Creature Feature: False Clown Anemonefish

The false clown anemonefish (Amphiprion ocellaris) is just one of several species of anemonefish found in El Nido. It’s called the false clown anemonefish because it looks very similar to the clown anemonefish Amphiprion percula. Their main difference is where they live. You can find the clown anemonefish in New Guinea, the Solomon Islands, and the Great Barrier Reef to Vanuatu, while the false clown anemonefish is found in the Andaman Sea to Northwest Australia, Central Indonesia, and the Philippines.

Anemonefish get their name from their partnership with sea anemones. The anemonefish protects the anemone from predators (e.g. butterflyfish) and eats its ectoparasites. In return, the anemonefish is protected by the anemone and gets to eat the anemone’s food scraps.

The partnership between anemonefish and anemone are species-specific. For example, the false clown anemonefish only settles in the anemones Heteractis magnifica, Stichodactyla gigantea, and Stichodactyla mertensii.

Ever wonder why the anemonefish doesn’t get stung by the anemone’s tentacles? The anemonefish gains this protection by gently touching the anemone’s tentacles over a period of several hours to days, until it develops a layer of mucus that’s resistant to the anemone’s stings. This protection is specific to that individual anemone. It the anemonefish goes to another anemone of the same species as its host, it will get stung!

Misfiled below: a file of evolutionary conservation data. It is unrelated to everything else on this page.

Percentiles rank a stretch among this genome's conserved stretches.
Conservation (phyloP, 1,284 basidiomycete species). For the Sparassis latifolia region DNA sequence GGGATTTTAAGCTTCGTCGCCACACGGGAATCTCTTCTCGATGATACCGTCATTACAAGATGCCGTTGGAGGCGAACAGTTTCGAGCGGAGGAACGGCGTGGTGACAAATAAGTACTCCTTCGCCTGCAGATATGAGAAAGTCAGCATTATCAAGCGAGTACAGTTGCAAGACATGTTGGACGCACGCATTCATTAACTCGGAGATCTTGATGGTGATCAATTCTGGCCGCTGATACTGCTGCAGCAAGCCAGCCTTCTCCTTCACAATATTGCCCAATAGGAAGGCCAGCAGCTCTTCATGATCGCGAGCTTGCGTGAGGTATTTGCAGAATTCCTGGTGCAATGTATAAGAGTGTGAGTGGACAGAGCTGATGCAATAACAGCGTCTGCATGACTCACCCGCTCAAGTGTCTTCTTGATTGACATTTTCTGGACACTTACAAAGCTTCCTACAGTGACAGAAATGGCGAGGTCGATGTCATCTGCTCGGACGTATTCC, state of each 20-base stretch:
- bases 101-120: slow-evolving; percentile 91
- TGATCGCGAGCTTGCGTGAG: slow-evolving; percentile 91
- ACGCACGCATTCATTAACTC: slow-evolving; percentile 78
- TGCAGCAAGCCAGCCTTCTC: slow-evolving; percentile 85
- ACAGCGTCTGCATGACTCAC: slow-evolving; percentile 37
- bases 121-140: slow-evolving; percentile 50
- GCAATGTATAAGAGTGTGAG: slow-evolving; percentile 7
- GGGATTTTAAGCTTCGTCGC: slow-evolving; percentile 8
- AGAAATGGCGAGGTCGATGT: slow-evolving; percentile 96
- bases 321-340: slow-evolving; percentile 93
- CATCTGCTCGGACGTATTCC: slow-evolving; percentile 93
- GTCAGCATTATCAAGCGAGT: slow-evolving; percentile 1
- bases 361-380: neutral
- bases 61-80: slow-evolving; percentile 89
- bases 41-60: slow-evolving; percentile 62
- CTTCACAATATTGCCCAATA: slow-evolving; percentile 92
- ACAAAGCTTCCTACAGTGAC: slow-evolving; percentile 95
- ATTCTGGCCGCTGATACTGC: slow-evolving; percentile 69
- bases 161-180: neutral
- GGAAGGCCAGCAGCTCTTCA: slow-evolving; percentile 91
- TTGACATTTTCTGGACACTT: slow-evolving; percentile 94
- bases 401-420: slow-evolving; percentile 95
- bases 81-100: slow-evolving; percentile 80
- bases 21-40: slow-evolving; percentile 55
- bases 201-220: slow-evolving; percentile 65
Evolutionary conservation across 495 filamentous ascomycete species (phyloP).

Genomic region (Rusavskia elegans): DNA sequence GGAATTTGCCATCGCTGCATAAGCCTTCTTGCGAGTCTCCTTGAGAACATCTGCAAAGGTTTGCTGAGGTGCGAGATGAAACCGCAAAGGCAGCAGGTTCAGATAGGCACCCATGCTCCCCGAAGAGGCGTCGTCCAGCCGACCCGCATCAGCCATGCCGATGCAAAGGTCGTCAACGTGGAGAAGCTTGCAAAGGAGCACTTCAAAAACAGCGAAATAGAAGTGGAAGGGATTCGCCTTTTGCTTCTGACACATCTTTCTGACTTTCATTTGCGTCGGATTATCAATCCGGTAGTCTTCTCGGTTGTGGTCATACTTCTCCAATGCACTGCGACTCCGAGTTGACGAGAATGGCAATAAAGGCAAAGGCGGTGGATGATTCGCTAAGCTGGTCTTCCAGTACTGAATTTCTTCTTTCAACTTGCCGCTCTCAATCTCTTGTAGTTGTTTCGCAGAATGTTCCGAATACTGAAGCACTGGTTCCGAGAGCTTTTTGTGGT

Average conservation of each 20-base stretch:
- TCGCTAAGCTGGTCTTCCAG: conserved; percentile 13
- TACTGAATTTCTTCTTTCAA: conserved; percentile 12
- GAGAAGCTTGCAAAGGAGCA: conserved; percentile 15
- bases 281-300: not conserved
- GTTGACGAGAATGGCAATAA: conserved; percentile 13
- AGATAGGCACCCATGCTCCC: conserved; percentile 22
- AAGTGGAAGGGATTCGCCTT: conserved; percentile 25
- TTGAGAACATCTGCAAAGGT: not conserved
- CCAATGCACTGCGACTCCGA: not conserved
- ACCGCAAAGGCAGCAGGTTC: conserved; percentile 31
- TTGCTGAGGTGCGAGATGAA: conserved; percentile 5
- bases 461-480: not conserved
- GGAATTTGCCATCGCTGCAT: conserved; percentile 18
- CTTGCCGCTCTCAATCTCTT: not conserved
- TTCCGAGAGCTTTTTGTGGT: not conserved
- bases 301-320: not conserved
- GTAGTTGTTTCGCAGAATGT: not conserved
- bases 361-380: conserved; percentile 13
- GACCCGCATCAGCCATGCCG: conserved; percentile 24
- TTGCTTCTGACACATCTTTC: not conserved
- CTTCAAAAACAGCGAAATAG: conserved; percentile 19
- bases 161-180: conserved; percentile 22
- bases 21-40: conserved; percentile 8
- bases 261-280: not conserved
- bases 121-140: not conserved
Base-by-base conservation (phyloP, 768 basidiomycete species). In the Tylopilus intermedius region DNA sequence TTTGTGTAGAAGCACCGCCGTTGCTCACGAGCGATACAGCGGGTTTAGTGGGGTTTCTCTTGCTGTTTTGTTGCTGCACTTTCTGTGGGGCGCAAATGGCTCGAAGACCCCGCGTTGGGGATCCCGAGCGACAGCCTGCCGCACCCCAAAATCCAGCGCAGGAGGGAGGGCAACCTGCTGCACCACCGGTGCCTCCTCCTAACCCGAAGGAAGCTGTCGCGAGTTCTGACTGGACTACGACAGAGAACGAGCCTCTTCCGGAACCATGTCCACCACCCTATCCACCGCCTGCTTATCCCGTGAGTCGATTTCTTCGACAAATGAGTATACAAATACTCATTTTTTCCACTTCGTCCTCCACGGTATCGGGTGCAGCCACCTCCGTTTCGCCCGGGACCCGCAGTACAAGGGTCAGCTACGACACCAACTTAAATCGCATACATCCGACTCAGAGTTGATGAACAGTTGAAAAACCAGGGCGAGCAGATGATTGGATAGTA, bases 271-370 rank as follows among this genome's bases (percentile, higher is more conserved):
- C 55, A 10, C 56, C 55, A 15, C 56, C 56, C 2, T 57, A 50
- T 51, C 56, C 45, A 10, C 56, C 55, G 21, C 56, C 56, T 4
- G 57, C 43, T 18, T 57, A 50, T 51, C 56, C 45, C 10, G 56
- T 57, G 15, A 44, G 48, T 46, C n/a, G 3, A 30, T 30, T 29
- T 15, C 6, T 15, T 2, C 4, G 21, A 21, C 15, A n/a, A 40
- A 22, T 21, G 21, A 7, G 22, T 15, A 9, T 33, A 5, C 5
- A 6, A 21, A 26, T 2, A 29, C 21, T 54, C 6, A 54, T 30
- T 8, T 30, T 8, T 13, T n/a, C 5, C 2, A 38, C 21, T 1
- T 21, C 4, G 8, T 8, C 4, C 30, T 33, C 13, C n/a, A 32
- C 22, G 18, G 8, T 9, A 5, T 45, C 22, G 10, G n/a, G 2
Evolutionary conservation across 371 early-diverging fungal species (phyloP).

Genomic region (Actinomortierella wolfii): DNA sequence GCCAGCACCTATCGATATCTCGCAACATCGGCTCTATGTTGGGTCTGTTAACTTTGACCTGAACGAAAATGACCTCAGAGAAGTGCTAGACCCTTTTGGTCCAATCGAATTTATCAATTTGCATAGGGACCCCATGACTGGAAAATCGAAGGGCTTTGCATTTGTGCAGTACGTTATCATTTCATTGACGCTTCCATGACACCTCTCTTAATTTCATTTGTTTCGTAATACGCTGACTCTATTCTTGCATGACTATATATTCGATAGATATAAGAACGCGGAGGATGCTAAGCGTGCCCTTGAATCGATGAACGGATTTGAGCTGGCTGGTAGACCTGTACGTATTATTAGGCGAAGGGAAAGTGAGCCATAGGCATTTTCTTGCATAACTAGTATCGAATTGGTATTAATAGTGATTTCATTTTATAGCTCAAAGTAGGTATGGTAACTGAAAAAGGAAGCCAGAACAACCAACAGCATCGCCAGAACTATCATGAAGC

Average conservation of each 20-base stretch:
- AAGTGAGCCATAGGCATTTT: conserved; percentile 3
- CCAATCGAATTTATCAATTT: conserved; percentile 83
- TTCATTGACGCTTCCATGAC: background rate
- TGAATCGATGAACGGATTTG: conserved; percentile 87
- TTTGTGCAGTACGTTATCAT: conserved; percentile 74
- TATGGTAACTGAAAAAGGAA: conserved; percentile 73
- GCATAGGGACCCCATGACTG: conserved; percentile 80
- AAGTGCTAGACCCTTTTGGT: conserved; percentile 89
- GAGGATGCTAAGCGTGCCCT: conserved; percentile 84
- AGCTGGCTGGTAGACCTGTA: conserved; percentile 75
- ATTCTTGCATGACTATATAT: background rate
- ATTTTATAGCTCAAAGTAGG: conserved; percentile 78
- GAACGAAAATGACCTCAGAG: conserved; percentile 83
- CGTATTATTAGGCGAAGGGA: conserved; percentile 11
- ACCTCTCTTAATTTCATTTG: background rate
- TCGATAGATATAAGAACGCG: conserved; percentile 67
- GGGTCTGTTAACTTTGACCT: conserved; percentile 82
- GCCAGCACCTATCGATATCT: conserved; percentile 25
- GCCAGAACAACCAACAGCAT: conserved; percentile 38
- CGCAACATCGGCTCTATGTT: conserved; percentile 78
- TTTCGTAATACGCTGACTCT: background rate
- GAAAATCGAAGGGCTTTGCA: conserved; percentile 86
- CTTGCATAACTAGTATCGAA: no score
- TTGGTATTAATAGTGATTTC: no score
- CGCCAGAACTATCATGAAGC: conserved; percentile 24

A group of false clown anemonefish living in one anemone. The largest fish is the dominant female, the next largest is her male partner, and the smallest fish is the non-breeding male. (Photo by Banzai Hiroaki via Flickr)

Another interesting thing about anemonefish is how they can change sex. It’s true! All anemonefish are born male. In a group living in one anemone, only the largest male changes sex to become the dominant female. The next largest male becomes her mate, and only they reproduce. The rest of the males hang around and become their lackeys (and potential replacements). If the female dies, her mate changes sex to become the new dominant female, and the next largest male moves up the hierarchy. If “Finding Nemo” happened in real life, first, Mommy Coral would have been larger than Daddy Marlin. Second, Marlin would have changed sex to become the new mommy. Marlin would have become Marlene!

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